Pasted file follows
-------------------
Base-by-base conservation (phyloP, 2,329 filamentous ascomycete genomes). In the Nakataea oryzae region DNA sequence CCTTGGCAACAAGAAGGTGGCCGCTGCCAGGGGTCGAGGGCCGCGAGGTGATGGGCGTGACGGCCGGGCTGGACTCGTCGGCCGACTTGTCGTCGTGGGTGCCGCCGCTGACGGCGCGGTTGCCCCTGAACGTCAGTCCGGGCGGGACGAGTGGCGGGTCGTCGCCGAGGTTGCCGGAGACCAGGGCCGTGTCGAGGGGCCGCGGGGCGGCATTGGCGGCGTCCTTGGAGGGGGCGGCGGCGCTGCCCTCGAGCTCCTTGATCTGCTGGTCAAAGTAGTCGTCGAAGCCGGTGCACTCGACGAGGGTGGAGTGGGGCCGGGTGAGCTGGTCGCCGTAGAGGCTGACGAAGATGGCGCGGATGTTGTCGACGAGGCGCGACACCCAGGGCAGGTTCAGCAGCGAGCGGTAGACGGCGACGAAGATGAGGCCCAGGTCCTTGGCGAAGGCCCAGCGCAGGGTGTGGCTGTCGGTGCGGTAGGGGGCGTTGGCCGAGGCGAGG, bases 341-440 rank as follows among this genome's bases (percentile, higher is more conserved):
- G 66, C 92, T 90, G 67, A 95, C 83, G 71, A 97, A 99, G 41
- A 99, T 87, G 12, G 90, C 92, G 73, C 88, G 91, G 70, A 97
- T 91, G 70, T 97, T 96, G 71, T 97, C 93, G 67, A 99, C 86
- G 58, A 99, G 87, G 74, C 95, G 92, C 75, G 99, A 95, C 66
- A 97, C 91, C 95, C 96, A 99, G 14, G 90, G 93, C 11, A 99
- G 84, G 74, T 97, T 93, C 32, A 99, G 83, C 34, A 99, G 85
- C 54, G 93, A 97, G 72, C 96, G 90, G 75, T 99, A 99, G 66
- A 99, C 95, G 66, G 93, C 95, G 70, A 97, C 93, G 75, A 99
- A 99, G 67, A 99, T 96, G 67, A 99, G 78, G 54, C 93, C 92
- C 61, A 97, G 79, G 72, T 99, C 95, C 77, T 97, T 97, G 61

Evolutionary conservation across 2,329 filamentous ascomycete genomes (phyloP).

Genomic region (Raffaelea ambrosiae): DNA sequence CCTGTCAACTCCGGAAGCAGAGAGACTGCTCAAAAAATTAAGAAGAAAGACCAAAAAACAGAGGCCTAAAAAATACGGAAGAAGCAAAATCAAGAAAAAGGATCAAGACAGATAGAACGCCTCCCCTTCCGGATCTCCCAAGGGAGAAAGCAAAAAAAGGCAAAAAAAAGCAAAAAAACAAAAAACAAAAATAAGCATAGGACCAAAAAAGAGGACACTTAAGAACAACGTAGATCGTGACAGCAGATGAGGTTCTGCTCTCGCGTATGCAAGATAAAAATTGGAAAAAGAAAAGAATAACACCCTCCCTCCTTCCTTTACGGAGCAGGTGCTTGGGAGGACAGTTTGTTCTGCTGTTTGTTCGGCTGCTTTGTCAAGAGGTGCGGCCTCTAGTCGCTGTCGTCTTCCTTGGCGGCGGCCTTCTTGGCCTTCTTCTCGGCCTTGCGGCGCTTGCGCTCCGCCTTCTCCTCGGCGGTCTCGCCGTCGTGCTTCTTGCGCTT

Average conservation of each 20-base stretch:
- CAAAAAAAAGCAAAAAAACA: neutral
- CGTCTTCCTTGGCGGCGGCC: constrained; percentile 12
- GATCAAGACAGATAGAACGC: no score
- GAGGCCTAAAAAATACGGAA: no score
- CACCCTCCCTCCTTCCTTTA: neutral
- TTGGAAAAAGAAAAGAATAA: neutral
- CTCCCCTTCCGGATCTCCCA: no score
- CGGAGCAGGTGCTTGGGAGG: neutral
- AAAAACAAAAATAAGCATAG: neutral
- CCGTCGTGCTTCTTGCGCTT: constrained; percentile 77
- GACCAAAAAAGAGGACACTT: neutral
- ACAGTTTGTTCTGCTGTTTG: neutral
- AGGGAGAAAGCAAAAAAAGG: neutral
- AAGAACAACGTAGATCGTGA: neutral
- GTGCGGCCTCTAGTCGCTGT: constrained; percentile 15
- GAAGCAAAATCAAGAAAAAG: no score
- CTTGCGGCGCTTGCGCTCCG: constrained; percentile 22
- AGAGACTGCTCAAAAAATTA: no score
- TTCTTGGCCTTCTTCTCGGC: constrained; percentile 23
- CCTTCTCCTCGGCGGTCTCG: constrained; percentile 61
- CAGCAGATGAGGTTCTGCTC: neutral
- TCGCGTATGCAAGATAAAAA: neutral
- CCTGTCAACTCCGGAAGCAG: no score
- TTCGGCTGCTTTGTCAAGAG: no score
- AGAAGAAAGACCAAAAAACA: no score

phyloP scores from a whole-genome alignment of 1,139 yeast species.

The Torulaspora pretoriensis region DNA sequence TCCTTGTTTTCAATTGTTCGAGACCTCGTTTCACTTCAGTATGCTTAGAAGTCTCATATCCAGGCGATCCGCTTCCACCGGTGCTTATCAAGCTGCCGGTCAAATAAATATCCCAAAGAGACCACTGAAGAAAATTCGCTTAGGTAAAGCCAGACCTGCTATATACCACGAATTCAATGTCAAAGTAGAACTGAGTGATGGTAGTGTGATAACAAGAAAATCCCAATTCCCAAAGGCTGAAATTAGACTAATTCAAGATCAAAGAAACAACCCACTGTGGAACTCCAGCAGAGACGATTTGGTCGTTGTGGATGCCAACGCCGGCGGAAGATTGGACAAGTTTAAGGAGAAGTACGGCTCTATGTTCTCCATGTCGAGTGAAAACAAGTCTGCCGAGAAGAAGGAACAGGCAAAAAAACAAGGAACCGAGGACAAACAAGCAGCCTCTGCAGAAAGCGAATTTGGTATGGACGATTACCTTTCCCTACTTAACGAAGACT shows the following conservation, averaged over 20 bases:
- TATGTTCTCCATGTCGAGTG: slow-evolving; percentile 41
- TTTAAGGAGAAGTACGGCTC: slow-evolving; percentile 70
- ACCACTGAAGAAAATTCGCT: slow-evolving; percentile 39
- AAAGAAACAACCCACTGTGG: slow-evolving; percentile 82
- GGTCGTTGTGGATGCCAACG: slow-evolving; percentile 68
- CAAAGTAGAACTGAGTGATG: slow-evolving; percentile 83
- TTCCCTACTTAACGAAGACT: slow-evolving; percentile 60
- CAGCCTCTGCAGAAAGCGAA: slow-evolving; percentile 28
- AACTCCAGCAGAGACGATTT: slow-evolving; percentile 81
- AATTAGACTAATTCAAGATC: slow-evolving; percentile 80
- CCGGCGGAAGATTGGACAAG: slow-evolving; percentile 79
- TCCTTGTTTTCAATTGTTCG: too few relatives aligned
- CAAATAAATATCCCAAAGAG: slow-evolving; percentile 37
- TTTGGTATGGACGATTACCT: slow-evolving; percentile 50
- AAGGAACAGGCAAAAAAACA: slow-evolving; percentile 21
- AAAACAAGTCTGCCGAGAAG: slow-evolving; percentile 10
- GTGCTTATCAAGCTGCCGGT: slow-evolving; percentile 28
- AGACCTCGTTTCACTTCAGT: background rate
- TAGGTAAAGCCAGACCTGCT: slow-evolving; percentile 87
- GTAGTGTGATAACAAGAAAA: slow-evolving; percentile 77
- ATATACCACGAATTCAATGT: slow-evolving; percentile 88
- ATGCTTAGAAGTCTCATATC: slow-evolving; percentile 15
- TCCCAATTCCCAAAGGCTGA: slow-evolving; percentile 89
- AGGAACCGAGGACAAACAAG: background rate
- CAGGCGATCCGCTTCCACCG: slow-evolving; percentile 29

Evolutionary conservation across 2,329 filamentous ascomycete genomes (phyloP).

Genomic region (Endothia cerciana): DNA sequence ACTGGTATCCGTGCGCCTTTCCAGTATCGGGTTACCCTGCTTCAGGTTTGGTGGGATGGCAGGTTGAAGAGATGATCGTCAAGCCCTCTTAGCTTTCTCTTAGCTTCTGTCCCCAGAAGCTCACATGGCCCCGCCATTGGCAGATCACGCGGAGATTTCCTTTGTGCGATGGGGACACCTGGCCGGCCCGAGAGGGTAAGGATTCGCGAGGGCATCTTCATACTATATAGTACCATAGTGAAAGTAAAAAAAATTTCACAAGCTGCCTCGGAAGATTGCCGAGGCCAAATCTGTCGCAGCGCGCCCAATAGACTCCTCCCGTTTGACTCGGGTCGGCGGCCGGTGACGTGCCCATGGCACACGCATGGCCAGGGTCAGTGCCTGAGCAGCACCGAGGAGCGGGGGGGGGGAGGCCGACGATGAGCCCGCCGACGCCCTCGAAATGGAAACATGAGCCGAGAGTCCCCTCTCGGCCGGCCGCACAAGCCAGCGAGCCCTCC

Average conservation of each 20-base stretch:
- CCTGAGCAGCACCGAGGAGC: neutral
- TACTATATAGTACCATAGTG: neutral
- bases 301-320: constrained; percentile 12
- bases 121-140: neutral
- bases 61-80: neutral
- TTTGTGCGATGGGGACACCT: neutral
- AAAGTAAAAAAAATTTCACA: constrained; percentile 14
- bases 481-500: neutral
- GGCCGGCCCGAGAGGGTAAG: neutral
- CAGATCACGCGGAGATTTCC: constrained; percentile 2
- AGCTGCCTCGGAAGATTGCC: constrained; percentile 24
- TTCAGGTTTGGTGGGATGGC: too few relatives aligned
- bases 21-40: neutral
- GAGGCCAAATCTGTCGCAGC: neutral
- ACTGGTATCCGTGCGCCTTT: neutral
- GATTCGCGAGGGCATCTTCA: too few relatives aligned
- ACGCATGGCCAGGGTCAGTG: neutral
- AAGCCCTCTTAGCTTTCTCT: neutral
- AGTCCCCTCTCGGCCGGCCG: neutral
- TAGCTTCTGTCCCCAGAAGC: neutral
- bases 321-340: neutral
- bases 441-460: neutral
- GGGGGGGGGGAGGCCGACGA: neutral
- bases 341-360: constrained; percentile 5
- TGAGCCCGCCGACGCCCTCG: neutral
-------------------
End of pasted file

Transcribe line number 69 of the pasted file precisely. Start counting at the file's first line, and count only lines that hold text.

Average conservation of each 20-base stretch: